I beg to ask the Secretary of State for War if he will state what it costs to manufacture a Lee-Metford magazine rifle at Enfield, and what it costs at Sparkbrook, assuming that the same number and kind of Lee-Metford Magazine Rifle is ordered from each factory?
* MR. WOODALL
The productive power at Enfield is about three times as great as was that at Sparkbrook, and it is therefore not possible to give from practical experience the cost of producing an equal number of arms at each factory. Under ordinary circumstances the difference of cost is but fractional. For instance, the cost for the last three years of completed accounts was as follows:—1890–1, Enfield, £3 11s. 10¼d.; Birmingham, £3 14s. 5d.; 1891–2, Enfield, £3 11s.; Birmingham, £3 9s. 2d.; 1892–3, Enfield, £3 14s. 6½d.; Birmingham, £3 17s.4¼d.; and these fluctuations were due principally to the value of orders placed at each factory.
MR. JESSE COLLINGS (Birmingham, Bordesley)
Is there not information at the War Office to the effect that the rifles made at Sparkbrook cost 2s. 6d. less than those made at Enfield in 1891, and if this is the case, would there not have been a saving of £11,000 of public money had all the rifles been made at Sparkbrook during that year?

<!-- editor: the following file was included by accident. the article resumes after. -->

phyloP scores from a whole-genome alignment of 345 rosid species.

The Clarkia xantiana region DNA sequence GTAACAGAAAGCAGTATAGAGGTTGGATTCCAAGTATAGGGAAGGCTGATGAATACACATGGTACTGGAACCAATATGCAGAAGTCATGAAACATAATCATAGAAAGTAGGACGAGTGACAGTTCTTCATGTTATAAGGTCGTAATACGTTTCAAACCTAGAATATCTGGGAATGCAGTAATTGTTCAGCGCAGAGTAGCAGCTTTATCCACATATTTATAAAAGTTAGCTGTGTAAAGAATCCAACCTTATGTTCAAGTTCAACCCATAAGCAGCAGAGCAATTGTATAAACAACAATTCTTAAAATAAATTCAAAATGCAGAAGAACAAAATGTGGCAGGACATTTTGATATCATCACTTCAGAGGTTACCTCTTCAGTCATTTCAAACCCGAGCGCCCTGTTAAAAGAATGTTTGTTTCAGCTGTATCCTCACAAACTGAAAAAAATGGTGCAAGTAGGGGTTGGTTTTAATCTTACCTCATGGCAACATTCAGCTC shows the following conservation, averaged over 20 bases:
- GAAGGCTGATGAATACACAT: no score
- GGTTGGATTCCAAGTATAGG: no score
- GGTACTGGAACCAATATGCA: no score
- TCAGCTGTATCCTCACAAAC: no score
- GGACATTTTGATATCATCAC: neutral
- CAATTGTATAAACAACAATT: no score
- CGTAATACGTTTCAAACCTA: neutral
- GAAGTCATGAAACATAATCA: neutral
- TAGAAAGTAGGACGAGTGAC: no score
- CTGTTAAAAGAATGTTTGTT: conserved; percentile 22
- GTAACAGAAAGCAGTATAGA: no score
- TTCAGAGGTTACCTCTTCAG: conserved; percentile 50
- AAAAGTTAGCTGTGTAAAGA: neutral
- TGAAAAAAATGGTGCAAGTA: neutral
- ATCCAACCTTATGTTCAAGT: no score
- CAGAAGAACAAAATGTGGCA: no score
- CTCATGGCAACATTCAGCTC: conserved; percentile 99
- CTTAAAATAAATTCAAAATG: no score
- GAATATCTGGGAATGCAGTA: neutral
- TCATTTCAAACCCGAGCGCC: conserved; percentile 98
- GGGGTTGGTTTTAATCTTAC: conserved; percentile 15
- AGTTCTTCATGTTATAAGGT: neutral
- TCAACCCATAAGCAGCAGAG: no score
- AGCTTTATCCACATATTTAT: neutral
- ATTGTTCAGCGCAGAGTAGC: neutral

I admit that in 1891–2 the rifles made at Sparkbrook cost Is. 10d. per arm less than those produced at Enfield; but, on the other hand, in the preceding and succeeding years the cost at Birmingham was higher than at Enfield.
MR. JESSE COLLINGS
And was not that increased cost due to the fact that the charges for plant, machinery, &c., were included in the reckoning against the rifles?
* MR. WOODALL
My right hon. Friend can easily satisfy himself on that account. The cost of producing the rifles includes actual expenditure, wages, material, depreciation on buildings and 1581 plant, establishment charges, and amortisement of machinery erected for the special purpose of manufacturing the rifle.